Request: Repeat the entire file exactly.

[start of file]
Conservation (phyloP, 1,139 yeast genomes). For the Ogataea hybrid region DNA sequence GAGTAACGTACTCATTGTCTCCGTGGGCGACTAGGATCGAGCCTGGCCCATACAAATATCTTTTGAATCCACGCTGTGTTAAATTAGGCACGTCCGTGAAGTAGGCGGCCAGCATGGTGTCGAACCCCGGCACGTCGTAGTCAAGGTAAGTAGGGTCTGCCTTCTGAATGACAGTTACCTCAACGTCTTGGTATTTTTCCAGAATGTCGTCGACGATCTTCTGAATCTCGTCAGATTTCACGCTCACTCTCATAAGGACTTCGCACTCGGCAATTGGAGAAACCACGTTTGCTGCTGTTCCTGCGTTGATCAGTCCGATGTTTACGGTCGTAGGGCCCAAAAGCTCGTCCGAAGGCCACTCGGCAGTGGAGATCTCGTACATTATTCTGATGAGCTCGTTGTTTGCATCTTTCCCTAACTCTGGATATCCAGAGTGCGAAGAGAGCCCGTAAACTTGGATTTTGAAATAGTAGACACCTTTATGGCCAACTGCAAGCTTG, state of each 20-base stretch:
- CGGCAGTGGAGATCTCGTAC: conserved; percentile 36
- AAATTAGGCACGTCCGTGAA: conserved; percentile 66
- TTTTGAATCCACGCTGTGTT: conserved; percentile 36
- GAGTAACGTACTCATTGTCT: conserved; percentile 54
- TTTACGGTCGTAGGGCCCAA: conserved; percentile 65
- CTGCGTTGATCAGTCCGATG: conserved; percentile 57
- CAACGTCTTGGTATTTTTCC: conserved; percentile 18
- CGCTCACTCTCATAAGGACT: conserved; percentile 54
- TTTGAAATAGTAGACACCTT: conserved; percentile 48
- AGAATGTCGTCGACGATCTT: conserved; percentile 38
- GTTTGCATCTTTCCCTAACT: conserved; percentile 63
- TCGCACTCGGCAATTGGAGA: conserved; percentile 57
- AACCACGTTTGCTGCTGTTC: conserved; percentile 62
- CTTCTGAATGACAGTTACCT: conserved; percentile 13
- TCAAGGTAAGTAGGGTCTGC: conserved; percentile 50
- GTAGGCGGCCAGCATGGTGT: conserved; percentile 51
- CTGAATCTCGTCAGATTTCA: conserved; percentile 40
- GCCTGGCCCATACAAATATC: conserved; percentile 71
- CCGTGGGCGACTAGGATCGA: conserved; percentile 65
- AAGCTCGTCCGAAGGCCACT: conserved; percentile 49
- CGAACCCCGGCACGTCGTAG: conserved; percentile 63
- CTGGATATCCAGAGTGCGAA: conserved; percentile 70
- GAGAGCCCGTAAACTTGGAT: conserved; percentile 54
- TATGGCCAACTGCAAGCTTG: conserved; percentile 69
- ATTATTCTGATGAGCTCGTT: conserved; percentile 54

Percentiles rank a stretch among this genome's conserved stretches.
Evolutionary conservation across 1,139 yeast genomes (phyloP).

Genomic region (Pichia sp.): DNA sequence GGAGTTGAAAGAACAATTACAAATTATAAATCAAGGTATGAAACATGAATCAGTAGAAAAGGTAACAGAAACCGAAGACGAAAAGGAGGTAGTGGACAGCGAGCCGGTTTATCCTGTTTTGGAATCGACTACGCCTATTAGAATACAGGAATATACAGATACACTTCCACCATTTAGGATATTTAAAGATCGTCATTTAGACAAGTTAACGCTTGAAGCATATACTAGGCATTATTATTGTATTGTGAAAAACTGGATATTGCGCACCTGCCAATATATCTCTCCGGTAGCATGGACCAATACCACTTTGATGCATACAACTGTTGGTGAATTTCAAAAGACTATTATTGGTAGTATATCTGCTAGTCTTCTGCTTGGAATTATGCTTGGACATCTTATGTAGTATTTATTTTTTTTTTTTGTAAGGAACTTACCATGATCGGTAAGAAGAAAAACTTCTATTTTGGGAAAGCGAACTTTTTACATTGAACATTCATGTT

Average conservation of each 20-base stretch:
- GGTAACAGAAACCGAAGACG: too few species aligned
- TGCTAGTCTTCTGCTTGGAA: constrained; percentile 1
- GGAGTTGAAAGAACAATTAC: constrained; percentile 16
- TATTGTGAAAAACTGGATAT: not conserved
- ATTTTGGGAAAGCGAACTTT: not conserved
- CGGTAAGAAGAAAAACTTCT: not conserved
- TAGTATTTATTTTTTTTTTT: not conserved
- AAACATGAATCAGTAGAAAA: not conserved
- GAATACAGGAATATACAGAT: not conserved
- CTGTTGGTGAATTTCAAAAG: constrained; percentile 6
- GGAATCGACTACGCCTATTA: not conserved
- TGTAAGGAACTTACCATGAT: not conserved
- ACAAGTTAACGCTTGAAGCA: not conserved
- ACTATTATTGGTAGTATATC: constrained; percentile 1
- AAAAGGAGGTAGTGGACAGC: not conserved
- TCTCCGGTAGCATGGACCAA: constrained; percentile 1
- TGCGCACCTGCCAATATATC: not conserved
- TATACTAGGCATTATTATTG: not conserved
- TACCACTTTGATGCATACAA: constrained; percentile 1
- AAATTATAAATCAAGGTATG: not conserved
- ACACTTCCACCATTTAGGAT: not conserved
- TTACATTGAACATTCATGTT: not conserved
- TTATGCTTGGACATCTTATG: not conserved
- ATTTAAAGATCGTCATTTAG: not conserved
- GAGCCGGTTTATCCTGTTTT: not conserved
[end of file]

Conservation (phyloP, 1,139 yeast genomes). For the Ogataea hybrid region DNA sequence GAGTAACGTACTCATTGTCTCCGTGGGCGACTAGGATCGAGCCTGGCCCATACAAATATCTTTTGAATCCACGCTGTGTTAAATTAGGCACGTCCGTGAAGTAGGCGGCCAGCATGGTGTCGAACCCCGGCACGTCGTAGTCAAGGTAAGTAGGGTCTGCCTTCTGAATGACAGTTACCTCAACGTCTTGGTATTTTTCCAGAATGTCGTCGACGATCTTCTGAATCTCGTCAGATTTCACGCTCACTCTCATAAGGACTTCGCACTCGGCAATTGGAGAAACCACGTTTGCTGCTGTTCCTGCGTTGATCAGTCCGATGTTTACGGTCGTAGGGCCCAAAAGCTCGTCCGAAGGCCACTCGGCAGTGGAGATCTCGTACATTATTCTGATGAGCTCGTTGTTTGCATCTTTCCCTAACTCTGGATATCCAGAGTGCGAAGAGAGCCCGTAAACTTGGATTTTGAAATAGTAGACACCTTTATGGCCAACTGCAAGCTTG, state of each 20-base stretch:
- CGGCAGTGGAGATCTCGTAC: conserved; percentile 36
- AAATTAGGCACGTCCGTGAA: conserved; percentile 66
- TTTTGAATCCACGCTGTGTT: conserved; percentile 36
- GAGTAACGTACTCATTGTCT: conserved; percentile 54
- TTTACGGTCGTAGGGCCCAA: conserved; percentile 65
- CTGCGTTGATCAGTCCGATG: conserved; percentile 57
- CAACGTCTTGGTATTTTTCC: conserved; percentile 18
- CGCTCACTCTCATAAGGACT: conserved; percentile 54
- TTTGAAATAGTAGACACCTT: conserved; percentile 48
- AGAATGTCGTCGACGATCTT: conserved; percentile 38
- GTTTGCATCTTTCCCTAACT: conserved; percentile 63
- TCGCACTCGGCAATTGGAGA: conserved; percentile 57
- AACCACGTTTGCTGCTGTTC: conserved; percentile 62
- CTTCTGAATGACAGTTACCT: conserved; percentile 13
- TCAAGGTAAGTAGGGTCTGC: conserved; percentile 50
- GTAGGCGGCCAGCATGGTGT: conserved; percentile 51
- CTGAATCTCGTCAGATTTCA: conserved; percentile 40
- GCCTGGCCCATACAAATATC: conserved; percentile 71
- CCGTGGGCGACTAGGATCGA: conserved; percentile 65
- AAGCTCGTCCGAAGGCCACT: conserved; percentile 49
- CGAACCCCGGCACGTCGTAG: conserved; percentile 63
- CTGGATATCCAGAGTGCGAA: conserved; percentile 70
- GAGAGCCCGTAAACTTGGAT: conserved; percentile 54
- TATGGCCAACTGCAAGCTTG: conserved; percentile 69
- ATTATTCTGATGAGCTCGTT: conserved; percentile 54

Percentiles rank a stretch among this genome's conserved stretches.
Evolutionary conservation across 1,139 yeast genomes (phyloP).

Genomic region (Pichia sp.): DNA sequence GGAGTTGAAAGAACAATTACAAATTATAAATCAAGGTATGAAACATGAATCAGTAGAAAAGGTAACAGAAACCGAAGACGAAAAGGAGGTAGTGGACAGCGAGCCGGTTTATCCTGTTTTGGAATCGACTACGCCTATTAGAATACAGGAATATACAGATACACTTCCACCATTTAGGATATTTAAAGATCGTCATTTAGACAAGTTAACGCTTGAAGCATATACTAGGCATTATTATTGTATTGTGAAAAACTGGATATTGCGCACCTGCCAATATATCTCTCCGGTAGCATGGACCAATACCACTTTGATGCATACAACTGTTGGTGAATTTCAAAAGACTATTATTGGTAGTATATCTGCTAGTCTTCTGCTTGGAATTATGCTTGGACATCTTATGTAGTATTTATTTTTTTTTTTTGTAAGGAACTTACCATGATCGGTAAGAAGAAAAACTTCTATTTTGGGAAAGCGAACTTTTTACATTGAACATTCATGTT

Average conservation of each 20-base stretch:
- GGTAACAGAAACCGAAGACG: too few species aligned
- TGCTAGTCTTCTGCTTGGAA: constrained; percentile 1
- GGAGTTGAAAGAACAATTAC: constrained; percentile 16
- TATTGTGAAAAACTGGATAT: not conserved
- ATTTTGGGAAAGCGAACTTT: not conserved
- CGGTAAGAAGAAAAACTTCT: not conserved
- TAGTATTTATTTTTTTTTTT: not conserved
- AAACATGAATCAGTAGAAAA: not conserved
- GAATACAGGAATATACAGAT: not conserved
- CTGTTGGTGAATTTCAAAAG: constrained; percentile 6
- GGAATCGACTACGCCTATTA: not conserved
- TGTAAGGAACTTACCATGAT: not conserved
- ACAAGTTAACGCTTGAAGCA: not conserved
- ACTATTATTGGTAGTATATC: constrained; percentile 1
- AAAAGGAGGTAGTGGACAGC: not conserved
- TCTCCGGTAGCATGGACCAA: constrained; percentile 1
- TGCGCACCTGCCAATATATC: not conserved
- TATACTAGGCATTATTATTG: not conserved
- TACCACTTTGATGCATACAA: constrained; percentile 1
- AAATTATAAATCAAGGTATG: not conserved
- ACACTTCCACCATTTAGGAT: not conserved
- TTACATTGAACATTCATGTT: not conserved
- TTATGCTTGGACATCTTATG: not conserved
- ATTTAAAGATCGTCATTTAG: not conserved
- GAGCCGGTTTATCCTGTTTT: not conserved